Bolivia // The southern Altiplano //

The last days of Butch Cassidy and the Sundance Kid


The wilds of Bolivia have always attracted their fair share of renegades and desperadoes, but few have received as much posthumous attention as Butch Cassidy and the Sundance Kid. Made famous by the 1969 movie starring Paul Newman and Robert Redford, they belonged to a band of outlaws who robbed banks, trains and mines in the Rocky Mountains in the United States. In 1901, with the golden age of Wild West gunslingers coming to an end, a price on their heads and the ruthless Pinkerton Detective Agency (the predecessor of the FBI) hot on their trail, Butch and Sundance fled by ship to South America.

They settled in Argentina under assumed names, living on a ranch in the Cholilla Valley in Patagonia. But the Pinkerton Agency had not given up the hunt, and in 1905 the two outlaws went on the run after their names were linked with a bank robbery in Río Gallegos, in the far south of Argentina. They fled to Chile, apparently returning to Argentina to rob another bank, before showing up in Bolivia in 1906, where they found work at the Concordia Tin Mine – their duties, ironically, included guarding the payroll. A year later they made a trip to Santa Cruz, and Butch returned determined to start life again as a rancher in the Eastern Lowlands. Perhaps in need of capital to finance their retirement, in 1908 they quit their jobs and returned to their old ways, heading to Tupiza, where the wealth of the Aramayo mining company offered a tempting prize. Put off from robbing the town bank by the presence of Bolivian troops, on November 3 Butch and Sundance intercepted a convoy of mules carrying a mine payroll at Huaca Huañusca, a mountain pass north of Tupiza. Finding only $90,000 rather than the half million they had expected, the outlaws fled south with the loot. With military patrols and posses of angry miners (whose pay had been stolen) scouring the countryside, and the Argentine and Chilean border guards alerted, the bandits stopped at the home of an English friend, mining engineer A. G. Francis.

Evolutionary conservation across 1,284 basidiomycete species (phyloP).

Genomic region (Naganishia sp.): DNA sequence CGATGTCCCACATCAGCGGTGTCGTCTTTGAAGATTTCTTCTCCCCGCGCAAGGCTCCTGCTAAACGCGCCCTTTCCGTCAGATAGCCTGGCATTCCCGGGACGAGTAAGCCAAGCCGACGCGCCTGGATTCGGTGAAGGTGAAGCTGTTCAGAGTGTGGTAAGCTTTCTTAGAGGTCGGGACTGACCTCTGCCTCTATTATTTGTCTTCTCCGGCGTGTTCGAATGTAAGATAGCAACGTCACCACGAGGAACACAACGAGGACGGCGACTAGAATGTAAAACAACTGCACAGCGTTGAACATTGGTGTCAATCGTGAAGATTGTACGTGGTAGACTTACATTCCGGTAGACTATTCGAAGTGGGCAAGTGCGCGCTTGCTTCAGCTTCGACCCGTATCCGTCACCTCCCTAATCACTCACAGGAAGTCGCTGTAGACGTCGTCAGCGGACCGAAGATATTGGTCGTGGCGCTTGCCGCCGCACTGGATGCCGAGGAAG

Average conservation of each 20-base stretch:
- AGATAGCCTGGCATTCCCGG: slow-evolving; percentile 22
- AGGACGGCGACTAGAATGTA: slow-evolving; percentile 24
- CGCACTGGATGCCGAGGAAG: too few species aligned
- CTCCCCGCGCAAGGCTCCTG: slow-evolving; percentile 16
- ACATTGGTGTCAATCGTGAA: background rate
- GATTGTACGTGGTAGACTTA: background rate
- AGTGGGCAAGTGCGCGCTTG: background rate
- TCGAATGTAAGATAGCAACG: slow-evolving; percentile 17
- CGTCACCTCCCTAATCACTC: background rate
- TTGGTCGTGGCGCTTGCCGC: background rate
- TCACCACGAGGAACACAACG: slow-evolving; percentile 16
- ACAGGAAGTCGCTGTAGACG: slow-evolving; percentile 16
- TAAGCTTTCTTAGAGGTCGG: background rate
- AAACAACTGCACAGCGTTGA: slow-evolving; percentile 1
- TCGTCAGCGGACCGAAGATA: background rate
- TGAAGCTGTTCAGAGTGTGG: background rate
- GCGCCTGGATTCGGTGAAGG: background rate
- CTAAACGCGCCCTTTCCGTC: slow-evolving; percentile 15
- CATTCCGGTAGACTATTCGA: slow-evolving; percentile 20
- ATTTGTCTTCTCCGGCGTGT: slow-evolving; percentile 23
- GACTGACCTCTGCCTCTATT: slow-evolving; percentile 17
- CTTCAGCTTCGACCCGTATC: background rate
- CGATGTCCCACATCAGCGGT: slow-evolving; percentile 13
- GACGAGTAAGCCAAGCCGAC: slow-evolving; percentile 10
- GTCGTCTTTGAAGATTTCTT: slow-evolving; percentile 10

Warned the authorities were on their trail, Butch and Sundance turned north, heading towards Uyuni. On November 6 they stopped for the night in San Vicente, a remote mining village about 100km northwest of Tupiza. Unknown to them, however, a four-man military patrol was also spending the night in the village. Informed of the outlaws’ presence, they attacked the room where Butch and Sundance were staying. After a brief shoot-out, all went quiet. In the morning, the two bandits were found dead, Butch having apparently shot his wounded partner before turning his gun on himself. The bodies were buried in an unmarked grave in the cemetery.

Or were they? In subsequent decades rumours suggested the two dead men were not Butch and Sundance. The two outlaws were reported to have returned to the US or Argentina having assumed new identities; one report even had them finally gunned down in Paris. In 1991 forensic anthropologists exhumed a body from the San Vicente cemetery, but were unable to settle the mystery surrounding the outlaws’ fate.

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